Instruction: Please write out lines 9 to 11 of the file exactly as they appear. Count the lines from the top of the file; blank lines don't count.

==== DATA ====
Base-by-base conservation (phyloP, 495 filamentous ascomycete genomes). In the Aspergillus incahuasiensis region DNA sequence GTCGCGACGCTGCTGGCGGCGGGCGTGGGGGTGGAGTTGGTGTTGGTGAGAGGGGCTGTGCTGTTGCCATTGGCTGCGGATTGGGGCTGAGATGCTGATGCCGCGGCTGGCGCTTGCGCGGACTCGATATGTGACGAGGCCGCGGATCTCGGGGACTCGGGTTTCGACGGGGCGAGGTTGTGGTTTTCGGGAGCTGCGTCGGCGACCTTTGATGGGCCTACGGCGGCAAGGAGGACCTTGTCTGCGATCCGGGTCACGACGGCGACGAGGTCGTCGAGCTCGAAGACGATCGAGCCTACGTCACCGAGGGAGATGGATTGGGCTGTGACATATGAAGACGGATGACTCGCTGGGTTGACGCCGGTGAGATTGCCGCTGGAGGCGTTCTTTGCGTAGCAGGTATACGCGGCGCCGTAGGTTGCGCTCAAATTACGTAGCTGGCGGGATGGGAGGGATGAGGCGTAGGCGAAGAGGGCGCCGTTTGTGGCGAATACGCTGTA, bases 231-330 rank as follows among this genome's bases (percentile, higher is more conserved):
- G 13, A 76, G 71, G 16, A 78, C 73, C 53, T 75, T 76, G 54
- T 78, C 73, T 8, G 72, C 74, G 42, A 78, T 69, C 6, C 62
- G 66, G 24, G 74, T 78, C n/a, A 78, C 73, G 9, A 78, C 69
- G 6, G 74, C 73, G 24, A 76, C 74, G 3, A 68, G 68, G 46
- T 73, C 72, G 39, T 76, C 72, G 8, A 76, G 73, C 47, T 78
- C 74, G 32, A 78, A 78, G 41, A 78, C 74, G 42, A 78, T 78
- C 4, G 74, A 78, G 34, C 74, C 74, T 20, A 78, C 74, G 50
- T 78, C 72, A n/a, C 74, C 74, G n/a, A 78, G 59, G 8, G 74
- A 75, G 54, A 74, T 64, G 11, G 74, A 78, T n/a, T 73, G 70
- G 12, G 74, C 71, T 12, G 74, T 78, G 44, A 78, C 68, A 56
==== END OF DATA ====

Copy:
- T 78, C 72, A n/a, C 74, C 74, G n/a, A 78, G 59, G 8, G 74
- A 75, G 54, A 74, T 64, G 11, G 74, A 78, T n/a, T 73, G 70
- G 12, G 74, C 71, T 12, G 74, T 78, G 44, A 78, C 68, A 56